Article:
Monday, February 9, 2009
Got a spare $3300 sitting around in the change jar? Then this lovely python bag from Tod's can be yours, and you will have the satisfaction of knowing you are smack on trend. Python, and its cousins in the snake kingdom, are the ultimate asp-irational buys for the spring and summer.
Most of us, though, find prices like these rather constricting. If you'd rather eat lunch from now until August than spend the equivalent on an authentic skin handbag, have a look at vintage sources, where they're still within reasonable price ranges.
But tread carefully . . . not all snakeskin is created equal.
Exhibit A: this beautiful clutch purchased for about £40 on eBay. Its small, flat, glossy scales create a pattern to inspire the natural fantasies of Alexander McQueen.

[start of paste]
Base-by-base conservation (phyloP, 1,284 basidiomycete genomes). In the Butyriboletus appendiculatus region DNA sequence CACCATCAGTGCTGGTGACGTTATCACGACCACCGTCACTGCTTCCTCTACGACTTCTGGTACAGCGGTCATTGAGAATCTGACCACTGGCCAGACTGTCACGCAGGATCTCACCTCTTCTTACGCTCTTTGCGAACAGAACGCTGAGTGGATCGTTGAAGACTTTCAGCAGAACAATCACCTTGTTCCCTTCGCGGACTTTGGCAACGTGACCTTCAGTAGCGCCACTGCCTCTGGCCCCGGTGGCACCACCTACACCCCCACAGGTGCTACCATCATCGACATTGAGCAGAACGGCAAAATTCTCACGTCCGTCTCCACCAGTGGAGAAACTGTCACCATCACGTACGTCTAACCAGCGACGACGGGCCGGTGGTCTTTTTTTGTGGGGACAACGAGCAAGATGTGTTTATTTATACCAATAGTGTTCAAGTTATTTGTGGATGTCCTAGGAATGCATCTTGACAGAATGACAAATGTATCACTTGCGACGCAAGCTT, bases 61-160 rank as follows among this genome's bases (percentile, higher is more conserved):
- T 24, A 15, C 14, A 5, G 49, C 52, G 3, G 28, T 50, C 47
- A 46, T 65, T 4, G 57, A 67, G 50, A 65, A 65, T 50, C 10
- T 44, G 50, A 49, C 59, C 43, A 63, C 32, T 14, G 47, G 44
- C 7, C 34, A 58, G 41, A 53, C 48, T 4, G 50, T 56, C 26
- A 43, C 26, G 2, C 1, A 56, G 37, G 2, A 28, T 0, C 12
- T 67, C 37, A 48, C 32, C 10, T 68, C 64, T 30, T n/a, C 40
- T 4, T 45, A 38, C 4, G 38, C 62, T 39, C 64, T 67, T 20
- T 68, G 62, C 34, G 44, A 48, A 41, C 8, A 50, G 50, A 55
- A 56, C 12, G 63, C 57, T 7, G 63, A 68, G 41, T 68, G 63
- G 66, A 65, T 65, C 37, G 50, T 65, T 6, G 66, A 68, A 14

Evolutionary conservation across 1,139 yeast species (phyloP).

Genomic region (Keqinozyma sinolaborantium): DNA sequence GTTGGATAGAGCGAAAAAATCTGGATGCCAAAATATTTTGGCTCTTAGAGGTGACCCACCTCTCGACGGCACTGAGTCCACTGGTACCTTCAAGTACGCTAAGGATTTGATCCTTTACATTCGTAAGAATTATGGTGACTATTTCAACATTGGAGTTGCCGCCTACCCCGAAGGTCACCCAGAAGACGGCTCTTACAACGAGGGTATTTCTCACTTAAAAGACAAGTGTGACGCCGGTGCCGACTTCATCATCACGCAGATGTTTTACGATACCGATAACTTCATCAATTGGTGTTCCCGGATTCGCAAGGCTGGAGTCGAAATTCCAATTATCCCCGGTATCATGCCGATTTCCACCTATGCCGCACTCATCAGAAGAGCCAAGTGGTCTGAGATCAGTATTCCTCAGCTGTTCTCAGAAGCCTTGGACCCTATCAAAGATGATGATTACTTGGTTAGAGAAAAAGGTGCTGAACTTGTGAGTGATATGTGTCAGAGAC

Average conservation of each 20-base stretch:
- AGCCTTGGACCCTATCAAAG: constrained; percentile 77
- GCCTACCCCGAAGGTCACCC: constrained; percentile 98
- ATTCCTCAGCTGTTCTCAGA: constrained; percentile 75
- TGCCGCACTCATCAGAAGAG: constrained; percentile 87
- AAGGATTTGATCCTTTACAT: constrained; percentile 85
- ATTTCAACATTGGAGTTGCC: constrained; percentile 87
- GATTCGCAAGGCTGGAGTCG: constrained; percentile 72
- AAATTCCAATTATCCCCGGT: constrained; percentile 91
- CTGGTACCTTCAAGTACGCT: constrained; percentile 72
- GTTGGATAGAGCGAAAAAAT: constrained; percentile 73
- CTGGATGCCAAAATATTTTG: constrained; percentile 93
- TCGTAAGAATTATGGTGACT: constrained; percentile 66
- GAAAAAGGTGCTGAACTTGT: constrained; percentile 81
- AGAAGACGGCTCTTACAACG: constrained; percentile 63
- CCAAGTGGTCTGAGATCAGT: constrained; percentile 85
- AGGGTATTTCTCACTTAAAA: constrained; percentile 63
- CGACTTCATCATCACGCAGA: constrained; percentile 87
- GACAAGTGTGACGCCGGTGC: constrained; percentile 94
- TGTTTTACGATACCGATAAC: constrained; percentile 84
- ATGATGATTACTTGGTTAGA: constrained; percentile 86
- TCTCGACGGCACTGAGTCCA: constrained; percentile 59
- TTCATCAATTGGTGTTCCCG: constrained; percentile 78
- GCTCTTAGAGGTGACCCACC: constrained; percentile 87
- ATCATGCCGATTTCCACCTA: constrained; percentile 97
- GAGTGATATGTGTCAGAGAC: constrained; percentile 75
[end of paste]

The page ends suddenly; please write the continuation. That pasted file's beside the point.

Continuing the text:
Exhibit B: this vintage purse, also from eBay, which may look alright in scans (why I bought it originally), but features scales so dry, brittle, and rough-textured it's like carrying a satchel crafted from psoriasis. It is the monster in my closet. I need to get rid of it, but the thought of handling it again to get it ready for sale gives me the creeps, and so it sits in the dark, waiting to scare and scare again.
The lesson: if you're buying any kind of reptile product off the internet, ask to see as many scans as possible. Look for scales that are flat, glossy, and arrayed in a lovely clear pattern (a photo taken in raking light is the best for this). If you're buying a vintage snake bag in person, look especially carefully into the folds, where friction might cause the scales to lift. Once you own it, condition it regularly with an appropriate product, to keep it looking deluxe.
Lastly, if you happen to see these two bottom scans on eBay in the coming months, it means I've worked up the courage to pack up the horrid thing for some unlucky winner. Don't bid. You don't need any monsters in your closet.